The quarterback match game: Who’s going where in the NFL?

Lamar Jackson, Aaron Rodgers and Derek Carr could all be on the move. (John Raoux, Matt Slocum and John Locher/AP) (John Raoux ,Matt Slocum and John Locher/AP)
8 min

Tom Brady is waiting patiently for his market to take shape; Aaron Rodgers is growing restless in Green Bay (as we figured he would); and each day seems to bring a new narrative about what the future holds for Lamar Jackson.

This is going to be another wild offseason in the NFL, with more than ample quarterback drama and intrigue. After delving into several of the higher-profile quarterback targets at length in recent weeks, it seems appropriate to look at this group of free agent, trade-target and probable first-round passers on the whole. Their outcomes are invariably linked: When one finds a new home, it will leave fewer opportunities for the remaining quarterbacks.

What is certain is that an array of them will be on the move again, with the demand for quality signal callers as high as ever. By the time the scouting combine kicks off at the end of February, there almost certainly will be handshake deals all around, with teams fearful of being left behind. I went through the list of potentially available quarterbacks with an NFL general manager to craft this early projection about how it all might go down.

Tom Brady — San Francisco 49ers

I have a feeling Brock Purdy is going to look like Mr. Irrelevant in Philadelphia on Sunday. Regardless, if the 49ers can win with a raw rookie who barely got reps in the offseason — while leaning on their defense, running game and offensive scheme, with Purdy attempting around 20 passes per game — couldn’t they do the same or better with the GOAT? Kyle Shanahan has coveted Brady in the past, they need a veteran somewhere in the mix, and Trey Lance is a complete unknown entering his third year and coming off a serious injury. Peyton Manning barely threw the ball downfield during his final season in Denver but snagged a Lombardi Trophy because everything else was in place.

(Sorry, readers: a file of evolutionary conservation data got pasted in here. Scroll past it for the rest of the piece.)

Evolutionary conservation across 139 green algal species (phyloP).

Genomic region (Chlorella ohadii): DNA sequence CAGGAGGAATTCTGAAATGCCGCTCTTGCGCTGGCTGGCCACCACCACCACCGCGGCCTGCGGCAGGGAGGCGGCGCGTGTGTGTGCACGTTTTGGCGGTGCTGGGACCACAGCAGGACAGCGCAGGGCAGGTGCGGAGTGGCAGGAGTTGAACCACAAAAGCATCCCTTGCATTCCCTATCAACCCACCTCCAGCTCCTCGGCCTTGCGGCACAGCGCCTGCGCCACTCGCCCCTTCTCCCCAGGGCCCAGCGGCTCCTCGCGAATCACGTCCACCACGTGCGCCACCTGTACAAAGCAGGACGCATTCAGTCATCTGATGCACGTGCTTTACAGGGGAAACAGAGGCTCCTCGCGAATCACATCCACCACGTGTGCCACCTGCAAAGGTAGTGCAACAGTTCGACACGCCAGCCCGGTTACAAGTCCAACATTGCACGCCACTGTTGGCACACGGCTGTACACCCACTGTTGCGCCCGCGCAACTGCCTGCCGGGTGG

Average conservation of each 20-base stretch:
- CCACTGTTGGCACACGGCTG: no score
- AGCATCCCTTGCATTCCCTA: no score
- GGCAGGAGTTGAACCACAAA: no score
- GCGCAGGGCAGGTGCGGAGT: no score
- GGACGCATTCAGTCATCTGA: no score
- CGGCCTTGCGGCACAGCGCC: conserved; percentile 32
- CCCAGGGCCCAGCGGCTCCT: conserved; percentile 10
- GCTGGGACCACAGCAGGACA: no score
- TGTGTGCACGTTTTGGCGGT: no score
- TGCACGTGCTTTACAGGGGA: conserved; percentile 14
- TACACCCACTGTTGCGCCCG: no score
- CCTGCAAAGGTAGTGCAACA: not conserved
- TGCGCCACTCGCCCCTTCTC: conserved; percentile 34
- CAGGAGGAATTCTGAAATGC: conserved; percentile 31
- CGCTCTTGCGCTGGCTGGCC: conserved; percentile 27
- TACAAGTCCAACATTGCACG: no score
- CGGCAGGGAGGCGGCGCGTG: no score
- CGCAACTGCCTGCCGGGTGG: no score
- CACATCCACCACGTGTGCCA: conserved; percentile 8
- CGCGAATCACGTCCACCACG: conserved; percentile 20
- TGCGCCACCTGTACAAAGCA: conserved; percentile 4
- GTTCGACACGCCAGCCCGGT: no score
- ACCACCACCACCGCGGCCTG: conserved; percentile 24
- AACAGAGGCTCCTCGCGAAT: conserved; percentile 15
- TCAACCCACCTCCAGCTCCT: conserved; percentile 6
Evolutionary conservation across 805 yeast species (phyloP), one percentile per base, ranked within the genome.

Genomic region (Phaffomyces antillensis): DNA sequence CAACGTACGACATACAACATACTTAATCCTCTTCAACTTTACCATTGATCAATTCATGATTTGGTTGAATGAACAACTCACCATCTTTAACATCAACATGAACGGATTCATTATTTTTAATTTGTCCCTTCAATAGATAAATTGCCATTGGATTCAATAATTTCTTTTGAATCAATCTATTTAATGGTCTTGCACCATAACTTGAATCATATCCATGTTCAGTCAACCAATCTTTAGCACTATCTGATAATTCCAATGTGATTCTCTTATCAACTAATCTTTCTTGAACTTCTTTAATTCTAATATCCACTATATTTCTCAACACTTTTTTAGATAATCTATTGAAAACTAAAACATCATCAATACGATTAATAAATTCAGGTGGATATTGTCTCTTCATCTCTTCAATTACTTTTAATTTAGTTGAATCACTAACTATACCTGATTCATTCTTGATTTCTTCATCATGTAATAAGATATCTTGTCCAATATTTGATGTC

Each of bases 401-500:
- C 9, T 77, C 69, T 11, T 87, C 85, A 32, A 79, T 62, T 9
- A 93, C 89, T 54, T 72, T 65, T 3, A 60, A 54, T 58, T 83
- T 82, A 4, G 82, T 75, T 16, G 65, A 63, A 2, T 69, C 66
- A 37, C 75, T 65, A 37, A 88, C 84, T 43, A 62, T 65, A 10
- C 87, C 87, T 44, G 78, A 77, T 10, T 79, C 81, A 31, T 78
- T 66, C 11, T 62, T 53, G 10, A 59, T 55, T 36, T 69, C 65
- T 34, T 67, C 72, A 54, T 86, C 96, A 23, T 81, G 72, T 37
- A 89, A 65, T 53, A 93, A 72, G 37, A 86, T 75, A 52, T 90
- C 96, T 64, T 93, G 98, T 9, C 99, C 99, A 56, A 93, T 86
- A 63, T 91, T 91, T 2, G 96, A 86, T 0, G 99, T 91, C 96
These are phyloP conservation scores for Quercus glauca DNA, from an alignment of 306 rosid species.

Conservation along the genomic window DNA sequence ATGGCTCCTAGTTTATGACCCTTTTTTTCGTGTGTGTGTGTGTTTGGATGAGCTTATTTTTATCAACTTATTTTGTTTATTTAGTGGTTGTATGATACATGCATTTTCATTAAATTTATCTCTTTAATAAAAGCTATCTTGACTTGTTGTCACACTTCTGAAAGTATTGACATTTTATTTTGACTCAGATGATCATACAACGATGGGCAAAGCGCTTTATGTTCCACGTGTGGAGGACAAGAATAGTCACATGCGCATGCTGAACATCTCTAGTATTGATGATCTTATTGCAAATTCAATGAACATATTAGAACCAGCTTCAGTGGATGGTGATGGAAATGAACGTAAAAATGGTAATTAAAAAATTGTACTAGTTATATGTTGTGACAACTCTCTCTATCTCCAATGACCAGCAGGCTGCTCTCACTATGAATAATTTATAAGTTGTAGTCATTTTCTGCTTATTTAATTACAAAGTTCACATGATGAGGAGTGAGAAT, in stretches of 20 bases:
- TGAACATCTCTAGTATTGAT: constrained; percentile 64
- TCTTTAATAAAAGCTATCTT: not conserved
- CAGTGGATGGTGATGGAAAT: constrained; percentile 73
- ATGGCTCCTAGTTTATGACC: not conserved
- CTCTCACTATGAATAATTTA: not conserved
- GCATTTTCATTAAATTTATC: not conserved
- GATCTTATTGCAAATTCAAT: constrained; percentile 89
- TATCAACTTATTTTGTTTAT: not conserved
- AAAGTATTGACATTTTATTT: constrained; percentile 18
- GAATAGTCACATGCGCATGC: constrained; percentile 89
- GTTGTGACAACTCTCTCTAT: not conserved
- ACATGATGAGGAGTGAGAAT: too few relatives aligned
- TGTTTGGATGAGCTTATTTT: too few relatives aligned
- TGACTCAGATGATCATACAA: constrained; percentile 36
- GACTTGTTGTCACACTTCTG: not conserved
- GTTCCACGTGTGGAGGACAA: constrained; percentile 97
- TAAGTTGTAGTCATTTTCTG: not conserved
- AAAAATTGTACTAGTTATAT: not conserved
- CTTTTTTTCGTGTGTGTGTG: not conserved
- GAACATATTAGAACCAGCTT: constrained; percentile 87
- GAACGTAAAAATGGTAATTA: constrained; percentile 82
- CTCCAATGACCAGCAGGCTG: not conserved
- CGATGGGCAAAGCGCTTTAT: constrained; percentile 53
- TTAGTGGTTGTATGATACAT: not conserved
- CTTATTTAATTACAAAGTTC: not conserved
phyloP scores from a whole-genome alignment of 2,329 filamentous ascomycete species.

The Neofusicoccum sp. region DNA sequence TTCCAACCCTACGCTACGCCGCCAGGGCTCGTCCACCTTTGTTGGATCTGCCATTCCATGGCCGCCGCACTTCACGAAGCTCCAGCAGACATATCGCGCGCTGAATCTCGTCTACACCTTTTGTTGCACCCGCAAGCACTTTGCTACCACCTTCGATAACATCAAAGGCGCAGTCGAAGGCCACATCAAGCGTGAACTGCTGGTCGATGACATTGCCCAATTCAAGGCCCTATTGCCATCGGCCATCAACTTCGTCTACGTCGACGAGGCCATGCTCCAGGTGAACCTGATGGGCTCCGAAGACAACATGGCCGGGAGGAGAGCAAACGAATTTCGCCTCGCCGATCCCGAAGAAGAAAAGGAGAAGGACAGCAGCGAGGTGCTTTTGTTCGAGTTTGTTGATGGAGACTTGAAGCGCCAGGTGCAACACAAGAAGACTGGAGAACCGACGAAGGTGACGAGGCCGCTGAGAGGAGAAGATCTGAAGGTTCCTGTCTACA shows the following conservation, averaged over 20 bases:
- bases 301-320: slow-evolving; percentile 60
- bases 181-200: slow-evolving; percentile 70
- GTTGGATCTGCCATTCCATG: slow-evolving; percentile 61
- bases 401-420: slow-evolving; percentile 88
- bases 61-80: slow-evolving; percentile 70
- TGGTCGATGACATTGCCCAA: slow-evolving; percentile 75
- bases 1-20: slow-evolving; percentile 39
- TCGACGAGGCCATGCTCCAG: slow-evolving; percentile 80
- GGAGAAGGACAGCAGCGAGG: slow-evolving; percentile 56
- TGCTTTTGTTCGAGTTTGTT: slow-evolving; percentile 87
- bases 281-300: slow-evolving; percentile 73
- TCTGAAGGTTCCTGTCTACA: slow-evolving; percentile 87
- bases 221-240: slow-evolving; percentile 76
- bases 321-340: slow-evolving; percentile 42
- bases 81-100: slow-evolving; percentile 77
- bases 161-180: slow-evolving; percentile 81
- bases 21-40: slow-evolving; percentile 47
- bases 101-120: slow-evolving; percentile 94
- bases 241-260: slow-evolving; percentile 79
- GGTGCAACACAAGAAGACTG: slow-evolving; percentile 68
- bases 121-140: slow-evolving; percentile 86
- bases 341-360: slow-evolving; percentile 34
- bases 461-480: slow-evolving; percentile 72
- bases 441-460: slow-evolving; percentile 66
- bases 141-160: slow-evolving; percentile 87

What’s next for Tom Brady? Here are four potential NFL destinations.

Lamar Jackson — Atlanta Falcons

The Falcons have always stood out as a prime destination. “I think it’s the best fit for him,” said the GM, who spoke on the condition of anonymity because of the league’s tampering regulations, “and they match up for a trade.” The Ravens could get Jackson out of the AFC and land a top-10 pick as part of a draft haul along with star cornerback A.J. Terrell, while Falcons owner Arthur Blank could finally get some sizzle to try to fill his stadium and get back to the playoffs.

Aaron Rodgers — Las Vegas Raiders

“If Brady is in San Francisco, then I think Rodgers goes to Vegas,” the GM said. “I don’t see him in New York” with the Jets. This would reunite Rodgers with top receiver Davante Adams in an offense loaded with weapons. The Raiders want to make a splash, and they could put the franchise tag on Josh Jacobs, the NFL’s leading rusher, and focus on bolstering their defense. At this point, I doubt it would take more than a mid-round pick to get Rodgers.

Derek Carr — New York Jets

“This is the best [Jets owner Woody Johnson] can do,” the GM said. Agreed. It has been a long time since they had a proven veteran quarterback at the helm. It’s clear that Johnson wants to upgrade significantly at the position — that’s a low bar to clear after the Jets’ 2022 quarterback play — and this contract is well within their means. Expect the rumor mill to link the Ravens and Commanders to Carr as well.

Ryan Tannehill — Baltimore Ravens

Ravens Coach John Harbaugh made it clear that while the team searches for a new offensive coordinator and Jackson’s future hangs in the balance, many overarching principles will not change. In other words, the Ravens will run the hell out of the football with a multitude of backs and lean on the fullback like no one else. Tannehill has played well against Baltimore (including in the playoffs), is a master of the play-action game and is accustomed to the running game being the focus after all these years with Derrick Henry in Tennessee. The trade compensation wouldn’t be substantial, and the Ravens would be loaded with picks after trading Jackson. I could also see Jacoby Brissett being an intriguing stopgap free agent option for Baltimore.